Reprints available through open access at http://escholarship.org/uc/uciem_westjem
Study objective: At our 35,000 visit/year emergency department (ED), we studied whether patients
presenting to the ED with psychiatric complaints were admitted to the hospital at a higher rate than
non-psychiatric patients, and whether these patients had a higher rate of reevaluation in the ED within
30 days following the index visit.
Methods: We reviewed the electronic records of all ED patients receiving a psychiatric evaluation
from January to February 2007 and compared these patients to 300 randomly selected patients
presenting during the study period for non-psychiatric complaints. Patients were followed for 30 days,
and admission rates and return visits were compared.
Results: Two hundred thirty-four patients presented to the ED and were evaluated for psychiatric
complaints during the study period. Twenty-four point seven percent of psychiatric patients were
admitted upon initial presentation versus 20.7% of non-psychiatric patients (p = 0.258). Twenty-
one percent of discharged psychiatric patients returned to the ED within 30 days versus 13.4% of
discharged non-psychiatric patients (p=0.041). Patients returning to the ED within 30 days had a
17.1% versus 21.6% admission rate for the psychiatric and non-psychiatric groups, respectively
Conclusion: Patients presenting to this ED with psychiatric complaints were not admitted at a
significantly higher rate than non-psychiatric patients. These psychiatric patients did, however, have a
significantly higher return rate to the ED when compared to non-psychiatric patients.
[West J Emerg Med. 2009;10(4):268-272.]
Crowding is a significant problem facing emergency
departments (EDs). Multiple factors contribute to this growing
healthcare issue. Numerous studies have focused on the
idea of “recidivists,” or high frequency ED users who are
responsible for a disproportionate number of ED visits.1-7 In
one study, 4% of the ED patients accounted for 18% of the
total ED visits;8 another study found similar results with 3.5%
of ED patients comprising 14.3% of all visits.4 These numbers
and the described characteristics of recidivists are consistent
even when studied in different healthcare systems in various
countries, including France,9 the United States,5 Ireland,10
Canada,11 Sweden12 and the United Kingdom.13
Several studies focusing on the characteristics of
Western Journal of Emergency Medicine 269 Volume X, no. 4 : November 2009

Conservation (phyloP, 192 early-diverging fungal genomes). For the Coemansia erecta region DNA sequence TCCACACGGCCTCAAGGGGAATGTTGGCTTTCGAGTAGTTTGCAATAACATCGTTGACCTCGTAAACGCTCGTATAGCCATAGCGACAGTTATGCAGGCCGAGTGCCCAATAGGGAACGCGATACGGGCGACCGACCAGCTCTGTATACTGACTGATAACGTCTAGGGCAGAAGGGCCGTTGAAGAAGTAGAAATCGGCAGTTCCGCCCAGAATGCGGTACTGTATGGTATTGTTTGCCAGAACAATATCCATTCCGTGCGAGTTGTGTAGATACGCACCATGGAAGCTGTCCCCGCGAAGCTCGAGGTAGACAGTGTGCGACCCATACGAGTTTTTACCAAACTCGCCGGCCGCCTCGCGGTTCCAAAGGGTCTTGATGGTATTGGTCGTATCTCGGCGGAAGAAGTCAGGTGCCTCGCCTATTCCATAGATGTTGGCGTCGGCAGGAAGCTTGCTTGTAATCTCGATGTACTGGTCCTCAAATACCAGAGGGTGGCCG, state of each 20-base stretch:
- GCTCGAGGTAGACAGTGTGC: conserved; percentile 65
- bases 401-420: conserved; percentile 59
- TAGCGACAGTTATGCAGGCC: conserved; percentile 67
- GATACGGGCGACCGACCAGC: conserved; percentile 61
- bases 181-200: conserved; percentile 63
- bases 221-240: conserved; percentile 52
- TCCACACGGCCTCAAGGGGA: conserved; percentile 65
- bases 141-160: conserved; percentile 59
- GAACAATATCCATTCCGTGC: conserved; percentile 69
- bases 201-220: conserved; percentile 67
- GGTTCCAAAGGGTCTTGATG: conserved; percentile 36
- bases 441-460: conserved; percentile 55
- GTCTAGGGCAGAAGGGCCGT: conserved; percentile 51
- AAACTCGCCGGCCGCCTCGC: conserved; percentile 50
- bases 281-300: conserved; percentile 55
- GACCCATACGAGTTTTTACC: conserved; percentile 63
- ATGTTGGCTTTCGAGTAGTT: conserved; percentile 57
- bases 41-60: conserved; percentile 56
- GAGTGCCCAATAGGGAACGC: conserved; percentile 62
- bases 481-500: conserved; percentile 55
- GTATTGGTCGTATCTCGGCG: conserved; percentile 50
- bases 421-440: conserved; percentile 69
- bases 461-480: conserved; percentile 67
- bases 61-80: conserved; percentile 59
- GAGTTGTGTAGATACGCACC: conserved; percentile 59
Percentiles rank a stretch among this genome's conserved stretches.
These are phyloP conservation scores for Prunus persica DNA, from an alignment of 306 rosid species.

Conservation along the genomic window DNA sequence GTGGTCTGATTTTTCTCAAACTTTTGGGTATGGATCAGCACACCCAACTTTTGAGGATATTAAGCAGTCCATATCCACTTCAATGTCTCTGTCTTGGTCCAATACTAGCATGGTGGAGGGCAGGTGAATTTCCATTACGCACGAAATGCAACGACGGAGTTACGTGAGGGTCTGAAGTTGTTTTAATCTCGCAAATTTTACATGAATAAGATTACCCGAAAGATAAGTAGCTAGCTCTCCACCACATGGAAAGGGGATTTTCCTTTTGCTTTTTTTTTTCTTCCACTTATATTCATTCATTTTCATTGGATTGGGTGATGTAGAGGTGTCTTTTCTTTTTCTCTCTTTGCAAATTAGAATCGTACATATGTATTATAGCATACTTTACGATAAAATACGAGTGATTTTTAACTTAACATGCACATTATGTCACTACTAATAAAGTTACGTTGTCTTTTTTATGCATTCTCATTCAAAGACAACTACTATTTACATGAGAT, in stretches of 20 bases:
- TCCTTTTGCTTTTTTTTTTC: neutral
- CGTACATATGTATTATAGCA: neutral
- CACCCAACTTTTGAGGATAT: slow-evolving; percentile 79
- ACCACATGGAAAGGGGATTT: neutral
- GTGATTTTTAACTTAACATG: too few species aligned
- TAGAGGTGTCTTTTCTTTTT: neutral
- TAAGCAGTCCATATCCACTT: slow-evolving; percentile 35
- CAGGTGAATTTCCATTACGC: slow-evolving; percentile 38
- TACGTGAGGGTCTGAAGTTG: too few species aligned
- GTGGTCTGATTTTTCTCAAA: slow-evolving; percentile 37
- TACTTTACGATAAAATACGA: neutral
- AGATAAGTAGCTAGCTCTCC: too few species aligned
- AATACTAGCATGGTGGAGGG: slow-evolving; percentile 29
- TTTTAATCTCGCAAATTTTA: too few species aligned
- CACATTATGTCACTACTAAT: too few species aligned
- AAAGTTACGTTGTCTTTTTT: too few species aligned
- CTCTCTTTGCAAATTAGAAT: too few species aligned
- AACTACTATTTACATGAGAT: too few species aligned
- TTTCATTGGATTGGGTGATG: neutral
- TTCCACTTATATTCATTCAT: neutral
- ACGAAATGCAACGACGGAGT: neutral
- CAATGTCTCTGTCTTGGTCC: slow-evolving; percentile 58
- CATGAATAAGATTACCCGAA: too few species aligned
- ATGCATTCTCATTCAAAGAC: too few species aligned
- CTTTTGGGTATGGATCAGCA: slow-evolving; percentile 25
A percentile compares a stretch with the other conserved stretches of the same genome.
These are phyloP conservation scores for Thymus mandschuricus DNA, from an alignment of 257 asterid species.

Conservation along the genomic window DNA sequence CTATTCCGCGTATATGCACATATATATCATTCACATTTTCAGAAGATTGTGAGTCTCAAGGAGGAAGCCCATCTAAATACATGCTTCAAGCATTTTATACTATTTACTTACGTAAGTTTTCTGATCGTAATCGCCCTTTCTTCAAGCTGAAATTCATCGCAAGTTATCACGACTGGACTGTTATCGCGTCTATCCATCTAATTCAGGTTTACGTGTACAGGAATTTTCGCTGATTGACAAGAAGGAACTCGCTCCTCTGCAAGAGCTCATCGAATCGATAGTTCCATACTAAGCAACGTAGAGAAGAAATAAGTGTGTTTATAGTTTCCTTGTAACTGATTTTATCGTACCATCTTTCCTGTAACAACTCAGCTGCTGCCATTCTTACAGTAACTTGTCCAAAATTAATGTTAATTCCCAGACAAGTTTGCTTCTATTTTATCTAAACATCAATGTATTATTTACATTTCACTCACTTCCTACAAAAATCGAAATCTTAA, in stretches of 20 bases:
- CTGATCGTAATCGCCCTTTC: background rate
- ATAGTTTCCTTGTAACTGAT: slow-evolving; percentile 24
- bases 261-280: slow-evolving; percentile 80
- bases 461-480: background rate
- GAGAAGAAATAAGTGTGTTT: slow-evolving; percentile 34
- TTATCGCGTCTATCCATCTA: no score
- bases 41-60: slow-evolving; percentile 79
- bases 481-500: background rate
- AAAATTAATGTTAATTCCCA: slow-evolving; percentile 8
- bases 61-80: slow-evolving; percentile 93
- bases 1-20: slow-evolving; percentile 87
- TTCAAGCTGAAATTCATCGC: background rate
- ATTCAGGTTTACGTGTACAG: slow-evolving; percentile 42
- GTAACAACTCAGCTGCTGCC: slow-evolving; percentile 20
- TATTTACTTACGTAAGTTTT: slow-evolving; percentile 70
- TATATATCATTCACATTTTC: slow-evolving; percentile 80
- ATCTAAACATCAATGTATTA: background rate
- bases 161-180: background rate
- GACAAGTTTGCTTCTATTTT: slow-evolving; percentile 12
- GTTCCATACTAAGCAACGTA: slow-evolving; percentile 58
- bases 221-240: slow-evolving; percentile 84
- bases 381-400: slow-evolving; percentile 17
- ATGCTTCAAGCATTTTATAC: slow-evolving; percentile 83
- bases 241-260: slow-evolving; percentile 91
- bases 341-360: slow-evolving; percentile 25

recidivists make it clear that the prevalence of psychiatric
illness is very high in this population.9,14,16 One study,
comparing 100 frequent attendees with 100 control
patients, found that 11% of the study group presented with
psychological problems compared to 1% of patients in the
control group and reported alcohol or drug use in 38% of the
frequent attendees compared to 6% of the control group.15
Consensus in the literature agrees on the following description
of recidivists: men from poor socioeconomic background
with marked psychosocial problems and/or complex medical
problems. Furthermore, recidivists have a higher than
expected mortality and morbidity.16-18 Such information only
heightens the urgency to identify and appropriately intervene
on behalf of psychiatric recidivists. Such measures may be
life-saving and will certainly, though less importantly, be cost-
In this study we focus on a specific group of ED users
namely patients who suffer from psychiatric illnesses, who
are at increased risk to become recidivists, when compared
to the baseline population. Suicidality and other psychiatric
complaints are especially prone to recidivism.19,20,21 We
addressed this issue of recidivism by comparing the 30-day
return rate between patients presenting with a psychiatric
complaint and those presenting with all other complaints of
a non-psychiatric nature. We hypothesized that psychiatric
patients returned to the ED at higher rates than non-psychiatric
control patients, but were not admitted to an inpatient unit at a
higher rate than these controls.
This study was conducted at the University of Utah
Medical Center Emergency Department, the primary medical
facility of the University of Utah Neuropsychiatric Institute
and a unique research environment due to its expansive
geographical catchment area, which includes Utah, Nevada,
Wyoming, Idaho and western Colorado. The ED evaluates
over 35,000 patients per year, and serves as the primary
screening site for admission to the region’s largest psychiatric
facility, which has 90 inpatient beds and approximately 3,000
inpatient admissions per year. The study was a retrospective
chart review using the University of Utah Medical Center
electronic medical record database, and was approved by
the Institutional Review Board at the University of Utah on
January 29, 2008.
The study group was comprised of all patients who
presented between January and February 2007 with a
psychiatric complaint for which an evaluation by a licensed
clinical social worker (LCSW) was requested by an attending
emergency physician (EP). The historical control population
consisted of 300 randomly selected patients who presented to
the ED with a non-psychiatric complaint during the months of
January and February 2007. This number of control patients
was selected based on power calculation to detect a 30%
difference in admission rates and return visits between groups,
assuming 80% power and alpha of 0.05. Historical controls
were selected from the ED patient log beginning January
1, which was the first day of the study period, and were
selected from across the study period using a random number
generator. Those who were evaluated by a LCSW at any point
during their stay were excluded from the control population.